Northern Sea Route, Failure to Launch

Map of the Arctic region showing shipping routes Northeast Passage, Northern Sea Route, and Northwest Passage, and bathymetry, Arctic Council, by Susie Harder

gCaptain reports that despite record traffic, it appears there is little international interest in using the Northern Sea Route through the Russian Arctic to move cargo between the Atlantic and Pacific. Virtually all the traffic serves Russian local interests.

“Transit cargo contributed less than 3 percent to last year’s volumes through the Northern Sea Route,”

Low fuel prices have removed much of the incentive to use this shorter, but potentially more difficult route. Logically the same considerations apply to the North West Passage route as well. Given our unreadiness to deal with heavier traffic and the portential for an environmental disaster in the Arctic, this is probably good news for the US and Canadian coast guards. How long will these conditions continue? At the very least, we seem to have some time to get our act together.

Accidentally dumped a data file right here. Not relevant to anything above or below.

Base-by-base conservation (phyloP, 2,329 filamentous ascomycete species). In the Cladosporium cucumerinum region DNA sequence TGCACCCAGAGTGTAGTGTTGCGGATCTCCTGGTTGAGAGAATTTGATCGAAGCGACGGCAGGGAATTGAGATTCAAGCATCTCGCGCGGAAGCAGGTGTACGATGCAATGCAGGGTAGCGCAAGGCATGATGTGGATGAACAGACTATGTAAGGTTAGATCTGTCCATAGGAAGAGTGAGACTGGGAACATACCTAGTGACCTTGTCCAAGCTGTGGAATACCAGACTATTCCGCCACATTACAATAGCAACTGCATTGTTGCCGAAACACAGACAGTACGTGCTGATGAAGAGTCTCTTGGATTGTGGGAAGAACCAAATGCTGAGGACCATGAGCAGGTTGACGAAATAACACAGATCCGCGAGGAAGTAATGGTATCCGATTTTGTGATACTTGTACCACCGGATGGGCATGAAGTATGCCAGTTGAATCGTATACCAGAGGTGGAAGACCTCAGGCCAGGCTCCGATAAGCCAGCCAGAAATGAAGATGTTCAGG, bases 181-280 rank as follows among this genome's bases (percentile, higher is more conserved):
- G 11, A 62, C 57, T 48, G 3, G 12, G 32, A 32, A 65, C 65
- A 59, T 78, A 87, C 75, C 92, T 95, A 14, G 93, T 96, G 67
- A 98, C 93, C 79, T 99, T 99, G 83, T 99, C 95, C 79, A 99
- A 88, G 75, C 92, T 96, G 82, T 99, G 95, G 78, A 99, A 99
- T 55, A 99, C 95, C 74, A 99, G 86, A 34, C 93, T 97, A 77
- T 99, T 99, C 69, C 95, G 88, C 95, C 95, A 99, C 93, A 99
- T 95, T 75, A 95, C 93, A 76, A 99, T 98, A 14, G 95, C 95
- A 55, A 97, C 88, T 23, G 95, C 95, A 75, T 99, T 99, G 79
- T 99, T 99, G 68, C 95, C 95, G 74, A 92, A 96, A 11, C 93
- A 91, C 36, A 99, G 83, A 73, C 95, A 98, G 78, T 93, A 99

3 thoughts on “Northern Sea Route, Failure to Launch

  1. the Russians are still pushing the Northern Sea Route for their own use.
    A report of a passage, without icebreaker assistance, but an ice strengthened LNG tanker over the entire length.

    “During her record-setting voyage, the LNG carrier covered 2,193 nautical miles (4,060 km) from Cape Zhelaniya of the Novaya Zemlya archipelago to Cape Dezhnev at Chukotka, Russia’s easternmost continental point. 
    “The vessel again proved her ability to operate in harsh, high-latitude environments. Her average speed during the passage exceeded 14 knots, despite the fact that in some areas she had to sail through ice fields 1.2 meters thick. 
    “The total time of the voyage from Hammerfest in Norway to the port of Boryeong in South Korea was 19 days, about 30 percent faster than the regular southern route through the Suez Canal.”

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